Bob’s church is closing. That, I think, is the central metaphor of The Drop, a masterful novel by Dennis Lehane.
Bob loves his church, and goes to mass every day. But he never communes, because he refuses to make confession. He loves the old church’s traditional beauty. He finds a kind of peace there. But the Boston diocese can no longer support it, due to legal obligations to victims of priestly abuse.
Bob is a nice guy. People like him. But he’s lonely. Women don’t find him attractive. His only real friend is his boss, his cousin Marv. He and Marv set out to be gangsters once, years back, trying to be tough. But then the Chechen mob moved in, showing them what tough really meant. They took over Marv’s bar, and Marv and Bob sank back, almost with relief, into semi-respectability. Except that the bar is now a “drop,” where from time to time gambling money is collected for pick-up by the mob’s messengers.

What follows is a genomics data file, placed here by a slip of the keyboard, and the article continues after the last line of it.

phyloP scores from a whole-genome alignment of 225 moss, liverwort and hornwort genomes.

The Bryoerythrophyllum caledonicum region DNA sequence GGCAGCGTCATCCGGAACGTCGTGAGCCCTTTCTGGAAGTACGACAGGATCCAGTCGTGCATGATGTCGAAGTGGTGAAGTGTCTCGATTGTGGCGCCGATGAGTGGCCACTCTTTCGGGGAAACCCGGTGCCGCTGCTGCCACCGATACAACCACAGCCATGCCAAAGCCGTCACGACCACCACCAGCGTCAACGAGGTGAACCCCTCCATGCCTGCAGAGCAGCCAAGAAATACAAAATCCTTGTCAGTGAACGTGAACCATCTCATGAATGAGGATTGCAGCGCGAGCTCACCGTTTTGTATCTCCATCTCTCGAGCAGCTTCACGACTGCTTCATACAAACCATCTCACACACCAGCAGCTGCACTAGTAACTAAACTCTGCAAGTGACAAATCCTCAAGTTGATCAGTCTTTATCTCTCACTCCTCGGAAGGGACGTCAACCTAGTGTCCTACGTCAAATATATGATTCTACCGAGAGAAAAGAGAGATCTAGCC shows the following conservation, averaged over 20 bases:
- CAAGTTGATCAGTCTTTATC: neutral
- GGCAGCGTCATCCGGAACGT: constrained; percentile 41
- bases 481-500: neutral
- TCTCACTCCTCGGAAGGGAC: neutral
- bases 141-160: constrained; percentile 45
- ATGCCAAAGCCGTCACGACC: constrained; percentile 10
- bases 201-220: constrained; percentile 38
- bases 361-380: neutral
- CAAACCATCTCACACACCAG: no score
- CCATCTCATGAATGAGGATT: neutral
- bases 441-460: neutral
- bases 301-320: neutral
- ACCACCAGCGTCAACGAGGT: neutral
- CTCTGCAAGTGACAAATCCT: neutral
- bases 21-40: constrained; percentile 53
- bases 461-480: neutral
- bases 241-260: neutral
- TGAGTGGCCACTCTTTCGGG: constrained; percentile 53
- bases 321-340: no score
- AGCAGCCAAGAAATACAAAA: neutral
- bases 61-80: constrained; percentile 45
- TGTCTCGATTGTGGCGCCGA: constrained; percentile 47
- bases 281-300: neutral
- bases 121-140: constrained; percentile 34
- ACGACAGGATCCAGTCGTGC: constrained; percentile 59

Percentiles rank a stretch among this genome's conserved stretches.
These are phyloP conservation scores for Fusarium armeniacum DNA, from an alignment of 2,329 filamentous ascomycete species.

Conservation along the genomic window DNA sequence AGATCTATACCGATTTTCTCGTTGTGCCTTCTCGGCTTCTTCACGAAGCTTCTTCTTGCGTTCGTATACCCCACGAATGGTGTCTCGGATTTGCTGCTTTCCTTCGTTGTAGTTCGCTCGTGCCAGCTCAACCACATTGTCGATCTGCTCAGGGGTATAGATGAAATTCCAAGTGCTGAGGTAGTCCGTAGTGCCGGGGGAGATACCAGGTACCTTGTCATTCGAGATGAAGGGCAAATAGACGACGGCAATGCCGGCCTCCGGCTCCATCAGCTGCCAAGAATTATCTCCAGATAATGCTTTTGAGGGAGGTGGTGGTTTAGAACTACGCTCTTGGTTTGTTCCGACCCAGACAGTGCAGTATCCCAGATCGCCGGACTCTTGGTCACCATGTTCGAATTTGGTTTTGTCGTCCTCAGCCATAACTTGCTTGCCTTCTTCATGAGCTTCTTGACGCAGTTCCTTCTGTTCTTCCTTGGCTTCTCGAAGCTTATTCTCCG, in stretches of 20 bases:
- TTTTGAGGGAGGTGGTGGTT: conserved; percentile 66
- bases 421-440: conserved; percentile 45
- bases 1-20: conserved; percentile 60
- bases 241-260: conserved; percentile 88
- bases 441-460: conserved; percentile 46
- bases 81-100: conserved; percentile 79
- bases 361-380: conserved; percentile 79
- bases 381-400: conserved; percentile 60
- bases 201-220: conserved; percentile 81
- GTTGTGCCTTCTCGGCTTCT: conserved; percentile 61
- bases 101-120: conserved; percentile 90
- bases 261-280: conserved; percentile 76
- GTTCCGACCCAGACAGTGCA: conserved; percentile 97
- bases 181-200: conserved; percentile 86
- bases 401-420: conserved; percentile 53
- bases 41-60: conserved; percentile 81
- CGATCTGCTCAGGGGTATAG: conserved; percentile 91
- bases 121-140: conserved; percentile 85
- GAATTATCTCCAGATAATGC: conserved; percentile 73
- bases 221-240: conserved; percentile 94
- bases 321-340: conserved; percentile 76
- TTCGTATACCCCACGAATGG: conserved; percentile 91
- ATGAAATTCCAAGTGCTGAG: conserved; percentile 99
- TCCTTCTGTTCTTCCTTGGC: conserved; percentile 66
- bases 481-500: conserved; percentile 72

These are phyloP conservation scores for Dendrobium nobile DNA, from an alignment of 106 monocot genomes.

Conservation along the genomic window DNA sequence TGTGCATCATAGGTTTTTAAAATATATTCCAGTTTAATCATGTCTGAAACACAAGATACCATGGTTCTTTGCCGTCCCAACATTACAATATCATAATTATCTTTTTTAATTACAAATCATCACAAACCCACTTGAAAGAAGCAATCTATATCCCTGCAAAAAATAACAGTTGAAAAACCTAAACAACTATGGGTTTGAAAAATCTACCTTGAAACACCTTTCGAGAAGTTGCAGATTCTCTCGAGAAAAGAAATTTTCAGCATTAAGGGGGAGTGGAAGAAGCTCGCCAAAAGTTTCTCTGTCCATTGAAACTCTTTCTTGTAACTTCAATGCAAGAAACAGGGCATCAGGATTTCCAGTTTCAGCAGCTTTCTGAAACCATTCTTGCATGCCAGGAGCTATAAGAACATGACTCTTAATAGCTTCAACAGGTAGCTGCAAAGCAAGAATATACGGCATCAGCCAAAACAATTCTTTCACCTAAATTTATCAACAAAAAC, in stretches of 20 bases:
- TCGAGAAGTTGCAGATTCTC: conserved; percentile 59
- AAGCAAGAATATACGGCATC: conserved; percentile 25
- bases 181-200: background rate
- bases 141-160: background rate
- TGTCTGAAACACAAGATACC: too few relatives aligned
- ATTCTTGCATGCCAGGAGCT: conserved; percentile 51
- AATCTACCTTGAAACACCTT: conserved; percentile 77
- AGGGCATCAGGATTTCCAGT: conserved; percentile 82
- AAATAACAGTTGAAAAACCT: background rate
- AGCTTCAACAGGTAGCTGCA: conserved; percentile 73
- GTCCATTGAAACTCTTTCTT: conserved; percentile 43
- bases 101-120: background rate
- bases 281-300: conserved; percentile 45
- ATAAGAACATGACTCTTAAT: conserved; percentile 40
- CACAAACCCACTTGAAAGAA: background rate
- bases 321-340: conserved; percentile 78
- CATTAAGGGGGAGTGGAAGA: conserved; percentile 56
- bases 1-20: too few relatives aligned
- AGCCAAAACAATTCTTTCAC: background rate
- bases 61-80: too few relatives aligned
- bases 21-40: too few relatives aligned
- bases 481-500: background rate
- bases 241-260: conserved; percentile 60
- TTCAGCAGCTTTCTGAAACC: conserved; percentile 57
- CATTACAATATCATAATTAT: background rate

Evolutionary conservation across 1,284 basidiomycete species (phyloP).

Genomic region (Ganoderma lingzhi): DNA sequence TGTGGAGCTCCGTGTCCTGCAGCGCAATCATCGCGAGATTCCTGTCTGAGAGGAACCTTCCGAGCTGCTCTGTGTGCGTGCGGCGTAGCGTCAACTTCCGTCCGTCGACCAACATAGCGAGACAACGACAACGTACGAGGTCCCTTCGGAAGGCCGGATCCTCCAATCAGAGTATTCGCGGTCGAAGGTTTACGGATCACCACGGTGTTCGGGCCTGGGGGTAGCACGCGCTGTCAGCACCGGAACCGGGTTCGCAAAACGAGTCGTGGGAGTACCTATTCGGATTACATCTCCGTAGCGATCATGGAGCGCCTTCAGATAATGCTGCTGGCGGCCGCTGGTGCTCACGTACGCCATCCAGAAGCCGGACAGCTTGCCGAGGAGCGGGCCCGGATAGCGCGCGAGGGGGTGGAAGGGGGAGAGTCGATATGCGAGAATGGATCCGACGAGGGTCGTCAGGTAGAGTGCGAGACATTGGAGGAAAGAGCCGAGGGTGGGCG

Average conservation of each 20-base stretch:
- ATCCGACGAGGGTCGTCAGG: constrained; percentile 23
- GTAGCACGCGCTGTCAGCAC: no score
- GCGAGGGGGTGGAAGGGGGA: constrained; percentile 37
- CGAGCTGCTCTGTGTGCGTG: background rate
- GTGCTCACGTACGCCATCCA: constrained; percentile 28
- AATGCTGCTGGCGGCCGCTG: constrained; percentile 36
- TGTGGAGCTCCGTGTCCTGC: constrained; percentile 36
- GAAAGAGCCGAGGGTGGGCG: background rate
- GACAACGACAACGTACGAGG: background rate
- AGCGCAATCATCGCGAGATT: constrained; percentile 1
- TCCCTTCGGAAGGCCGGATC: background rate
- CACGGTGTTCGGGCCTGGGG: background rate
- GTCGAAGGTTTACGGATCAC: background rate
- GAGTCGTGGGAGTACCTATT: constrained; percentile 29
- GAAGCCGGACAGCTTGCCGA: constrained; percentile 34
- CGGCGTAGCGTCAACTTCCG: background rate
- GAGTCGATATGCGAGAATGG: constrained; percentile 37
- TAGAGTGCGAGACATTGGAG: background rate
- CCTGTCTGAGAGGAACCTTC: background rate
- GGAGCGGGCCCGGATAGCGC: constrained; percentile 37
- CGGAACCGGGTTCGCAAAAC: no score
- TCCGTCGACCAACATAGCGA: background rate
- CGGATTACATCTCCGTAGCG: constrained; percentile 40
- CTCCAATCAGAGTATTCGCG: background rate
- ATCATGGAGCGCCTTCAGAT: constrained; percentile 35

Then one night, Bob hears a noise from a garbage can. He opens it to find a puppy there, bloodied and abandoned. A girl watches him rescue the animal, and in one night Bob acquires both a pet and a (sort of) girlfriend.
Bob doesn’t know it, but people are making plans, intending to use him as a pawn.
They are making a big mistake.
This is one of Lehane’s best novels, in my opinion, which is saying a lot. Not only does he ratchet up the tension mercilessly, but he plots with elegance. I wasn’t prepared at all for the conclusion.
Christianity plays a major role in The Drop. I don’t think Lehane is advancing any kind of apology for Christianity, but he asks the right questions, and poses the big problem (in my view) entirely correctly.
Highly recommended. Not for kids, or those easily shocked.